The evidence is also unkind to the common-sense view that American Jews are more willing than Jewish Israelis to make difficult compromises for peace—a notion that is at least implicit in Beinart’s call to American Jews to save liberal Zionism in Israel. According to a survey conducted in March by Hebrew University’s Truman Institute, 68 percent of Jewish Israelis support establishment of a Palestinian state alongside Israel and 56 percent support dismantling most settlements in the territories as part of a peace settlement. According to a survey conducted during the same month by the AJC, just 48 percent of American Jews support establishment of a Palestinian state. The question regarding dismantling settlements is not directly comparable: Israelis were asked whether they support dismantling “most settlements” whereas American Jews were asked whether they support dismantling “all,” “some,” or “none.” Still, the comparison is instructive: Just 8 percent of American respondents indicated support for dismantling “all settlements” and just 56 percent for dismantling “some settlements.”
Cross-national comparisons of survey data are tricky, and the pattern in other surveys may be somewhat discrepant. But the notion that Israeli Jews are less ready to compromise for peace than American Jews rests on a shaky empirical foundation.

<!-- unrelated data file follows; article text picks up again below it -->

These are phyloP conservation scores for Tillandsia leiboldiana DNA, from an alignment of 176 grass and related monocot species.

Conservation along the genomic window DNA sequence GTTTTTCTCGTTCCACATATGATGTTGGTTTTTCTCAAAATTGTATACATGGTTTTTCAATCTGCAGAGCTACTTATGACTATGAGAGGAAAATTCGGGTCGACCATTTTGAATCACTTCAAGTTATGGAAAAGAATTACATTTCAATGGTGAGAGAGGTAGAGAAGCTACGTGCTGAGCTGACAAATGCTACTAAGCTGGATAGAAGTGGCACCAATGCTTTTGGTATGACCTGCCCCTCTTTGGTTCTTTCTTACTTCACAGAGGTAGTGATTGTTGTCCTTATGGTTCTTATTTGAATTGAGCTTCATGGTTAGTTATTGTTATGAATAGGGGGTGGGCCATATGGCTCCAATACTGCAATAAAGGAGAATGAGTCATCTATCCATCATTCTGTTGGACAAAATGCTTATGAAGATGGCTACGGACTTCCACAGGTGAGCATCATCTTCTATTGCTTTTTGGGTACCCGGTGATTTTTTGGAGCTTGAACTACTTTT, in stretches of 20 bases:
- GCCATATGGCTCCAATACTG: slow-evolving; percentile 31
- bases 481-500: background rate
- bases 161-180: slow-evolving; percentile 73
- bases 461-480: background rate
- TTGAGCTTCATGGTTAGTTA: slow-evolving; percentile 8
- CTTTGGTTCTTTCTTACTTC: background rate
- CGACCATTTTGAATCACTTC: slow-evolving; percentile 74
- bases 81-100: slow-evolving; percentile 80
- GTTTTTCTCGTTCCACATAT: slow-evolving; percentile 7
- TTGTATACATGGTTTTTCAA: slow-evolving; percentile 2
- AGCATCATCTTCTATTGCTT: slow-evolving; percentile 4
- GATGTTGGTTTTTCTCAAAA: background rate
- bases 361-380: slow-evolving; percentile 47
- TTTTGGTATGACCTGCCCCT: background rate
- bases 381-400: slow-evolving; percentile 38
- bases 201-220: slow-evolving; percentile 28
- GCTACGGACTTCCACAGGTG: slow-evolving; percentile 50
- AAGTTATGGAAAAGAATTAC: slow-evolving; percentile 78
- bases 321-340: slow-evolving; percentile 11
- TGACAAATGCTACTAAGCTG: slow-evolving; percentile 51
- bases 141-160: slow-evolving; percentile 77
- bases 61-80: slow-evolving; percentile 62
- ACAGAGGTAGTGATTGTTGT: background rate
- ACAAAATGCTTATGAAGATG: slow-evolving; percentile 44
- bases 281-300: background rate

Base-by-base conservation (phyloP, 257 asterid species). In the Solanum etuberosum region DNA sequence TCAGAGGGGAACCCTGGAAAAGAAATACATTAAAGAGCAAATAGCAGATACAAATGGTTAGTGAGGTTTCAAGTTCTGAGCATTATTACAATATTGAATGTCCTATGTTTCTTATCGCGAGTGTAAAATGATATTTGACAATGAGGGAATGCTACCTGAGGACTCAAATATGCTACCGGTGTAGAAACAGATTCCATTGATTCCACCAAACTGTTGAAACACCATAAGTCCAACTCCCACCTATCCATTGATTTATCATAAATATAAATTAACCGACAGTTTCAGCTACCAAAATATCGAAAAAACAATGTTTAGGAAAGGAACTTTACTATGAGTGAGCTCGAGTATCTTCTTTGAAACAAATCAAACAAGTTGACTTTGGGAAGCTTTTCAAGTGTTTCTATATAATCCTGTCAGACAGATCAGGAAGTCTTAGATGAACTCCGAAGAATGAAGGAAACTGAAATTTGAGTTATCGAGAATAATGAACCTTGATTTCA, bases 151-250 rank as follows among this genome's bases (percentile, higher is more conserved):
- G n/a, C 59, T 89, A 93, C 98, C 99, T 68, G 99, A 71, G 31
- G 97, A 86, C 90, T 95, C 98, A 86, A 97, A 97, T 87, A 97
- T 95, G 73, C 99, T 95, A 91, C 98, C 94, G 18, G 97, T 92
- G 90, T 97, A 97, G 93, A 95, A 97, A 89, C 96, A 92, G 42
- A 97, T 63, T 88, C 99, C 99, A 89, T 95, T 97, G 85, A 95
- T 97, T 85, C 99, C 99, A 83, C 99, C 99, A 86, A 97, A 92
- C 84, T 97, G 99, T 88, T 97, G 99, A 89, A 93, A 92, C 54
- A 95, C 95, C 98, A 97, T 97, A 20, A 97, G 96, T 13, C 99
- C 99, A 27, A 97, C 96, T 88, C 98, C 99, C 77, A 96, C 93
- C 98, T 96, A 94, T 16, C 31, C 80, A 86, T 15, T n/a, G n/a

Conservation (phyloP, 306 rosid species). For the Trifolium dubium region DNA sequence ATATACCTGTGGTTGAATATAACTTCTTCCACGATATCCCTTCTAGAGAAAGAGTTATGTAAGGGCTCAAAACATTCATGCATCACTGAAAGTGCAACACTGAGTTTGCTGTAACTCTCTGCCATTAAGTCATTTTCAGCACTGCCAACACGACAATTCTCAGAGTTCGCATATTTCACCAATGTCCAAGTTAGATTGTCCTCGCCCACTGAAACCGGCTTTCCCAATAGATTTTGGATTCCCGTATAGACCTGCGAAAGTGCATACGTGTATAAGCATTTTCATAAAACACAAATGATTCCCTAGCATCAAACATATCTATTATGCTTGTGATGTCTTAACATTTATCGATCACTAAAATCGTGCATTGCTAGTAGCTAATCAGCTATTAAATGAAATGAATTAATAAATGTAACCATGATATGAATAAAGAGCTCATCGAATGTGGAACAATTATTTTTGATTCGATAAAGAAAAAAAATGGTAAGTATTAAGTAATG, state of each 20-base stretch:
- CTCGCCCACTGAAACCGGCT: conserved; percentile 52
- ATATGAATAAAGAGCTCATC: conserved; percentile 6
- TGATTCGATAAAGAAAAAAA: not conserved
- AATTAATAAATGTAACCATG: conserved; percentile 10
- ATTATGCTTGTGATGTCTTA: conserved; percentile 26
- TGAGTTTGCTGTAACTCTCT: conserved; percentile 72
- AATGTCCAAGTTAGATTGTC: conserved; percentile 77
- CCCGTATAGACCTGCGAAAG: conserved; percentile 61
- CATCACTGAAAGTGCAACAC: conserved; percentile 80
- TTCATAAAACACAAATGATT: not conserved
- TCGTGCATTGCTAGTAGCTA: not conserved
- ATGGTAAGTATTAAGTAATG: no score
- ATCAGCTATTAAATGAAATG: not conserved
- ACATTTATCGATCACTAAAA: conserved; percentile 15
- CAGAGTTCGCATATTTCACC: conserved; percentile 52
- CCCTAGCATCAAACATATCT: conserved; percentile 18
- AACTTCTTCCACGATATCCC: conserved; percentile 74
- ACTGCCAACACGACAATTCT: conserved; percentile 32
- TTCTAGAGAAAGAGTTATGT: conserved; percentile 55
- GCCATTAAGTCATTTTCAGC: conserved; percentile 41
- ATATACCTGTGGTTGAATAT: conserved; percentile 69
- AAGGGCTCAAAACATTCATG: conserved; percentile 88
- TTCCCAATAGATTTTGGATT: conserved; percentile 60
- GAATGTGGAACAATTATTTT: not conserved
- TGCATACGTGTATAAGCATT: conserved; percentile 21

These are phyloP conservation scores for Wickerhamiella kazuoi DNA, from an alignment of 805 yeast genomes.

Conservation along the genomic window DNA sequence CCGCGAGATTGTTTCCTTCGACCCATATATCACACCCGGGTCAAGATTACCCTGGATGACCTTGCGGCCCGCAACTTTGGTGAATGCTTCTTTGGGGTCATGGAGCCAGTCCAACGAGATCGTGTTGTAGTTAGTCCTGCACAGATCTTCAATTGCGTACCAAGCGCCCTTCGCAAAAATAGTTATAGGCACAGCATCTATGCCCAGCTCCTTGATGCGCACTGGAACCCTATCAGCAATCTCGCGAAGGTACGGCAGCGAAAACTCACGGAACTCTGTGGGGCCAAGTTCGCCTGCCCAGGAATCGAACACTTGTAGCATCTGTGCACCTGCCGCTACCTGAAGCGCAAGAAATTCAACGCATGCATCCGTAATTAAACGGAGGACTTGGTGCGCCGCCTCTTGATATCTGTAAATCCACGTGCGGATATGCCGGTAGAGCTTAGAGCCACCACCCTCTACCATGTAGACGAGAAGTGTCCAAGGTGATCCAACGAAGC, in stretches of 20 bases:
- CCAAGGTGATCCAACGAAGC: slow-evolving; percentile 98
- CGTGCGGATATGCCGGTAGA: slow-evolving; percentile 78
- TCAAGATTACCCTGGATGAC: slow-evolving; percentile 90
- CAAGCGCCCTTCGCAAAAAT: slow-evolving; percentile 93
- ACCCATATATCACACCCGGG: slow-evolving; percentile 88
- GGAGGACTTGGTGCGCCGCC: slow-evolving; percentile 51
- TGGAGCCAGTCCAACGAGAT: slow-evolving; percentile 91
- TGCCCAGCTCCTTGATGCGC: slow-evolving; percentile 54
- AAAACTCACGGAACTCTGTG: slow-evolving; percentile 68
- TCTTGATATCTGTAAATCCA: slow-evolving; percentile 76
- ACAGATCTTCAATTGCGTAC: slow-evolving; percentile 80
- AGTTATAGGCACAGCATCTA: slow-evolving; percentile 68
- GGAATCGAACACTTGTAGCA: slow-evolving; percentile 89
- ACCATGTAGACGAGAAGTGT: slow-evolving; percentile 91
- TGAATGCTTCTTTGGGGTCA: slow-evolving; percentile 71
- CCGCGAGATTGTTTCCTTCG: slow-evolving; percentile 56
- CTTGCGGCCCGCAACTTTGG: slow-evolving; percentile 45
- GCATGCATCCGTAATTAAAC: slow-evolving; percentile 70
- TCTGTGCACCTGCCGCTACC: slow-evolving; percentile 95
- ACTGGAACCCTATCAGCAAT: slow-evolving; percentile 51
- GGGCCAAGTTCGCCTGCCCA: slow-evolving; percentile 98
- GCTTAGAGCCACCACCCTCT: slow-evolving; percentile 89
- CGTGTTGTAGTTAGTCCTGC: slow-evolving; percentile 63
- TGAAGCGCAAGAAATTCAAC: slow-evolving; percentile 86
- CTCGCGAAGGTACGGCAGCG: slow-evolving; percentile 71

Beinart’s assertion of a large and growing generation gap between younger American Jews and their parents and grandparents on the subject of Israel also rests on a shallow reading of the data. As our colleagues Cohen and Kelman have shown, younger respondents do express less attachment to Israel than older respondents. But, as they explain, this is mostly because the younger age cohort includes a larger number of intermarried respondents, who as a group express a lower level of attachment—and not only to Israel but to all things Jewish. To the extent the younger respondents in the Cohen-Kelman study were less emotionally attached to Israel, it was not because they were more liberal.
Moreover, as we pointed out in our published response to the original Cohen-Kelman report, younger Jews have reported lower levels of attachment to Israel in most surveys going back as far as there are data to analyze. Younger Jews were less attached to Israel in the National Jewish Population Surveys of 2000 and 1990. They were less attached in the AJC surveys going back to the mid-1980s. If, in fact, young Jews are always less attached than older Jews, then the differences in age groups are likely related to lifecycle rather than generation. As Jews age, they become more attached to Israel. In other words, the younger Jews who reported a middling level of attachment to Israel in the mid-1980s grew up to become today’s over 60 group, which reports a high level of attachment.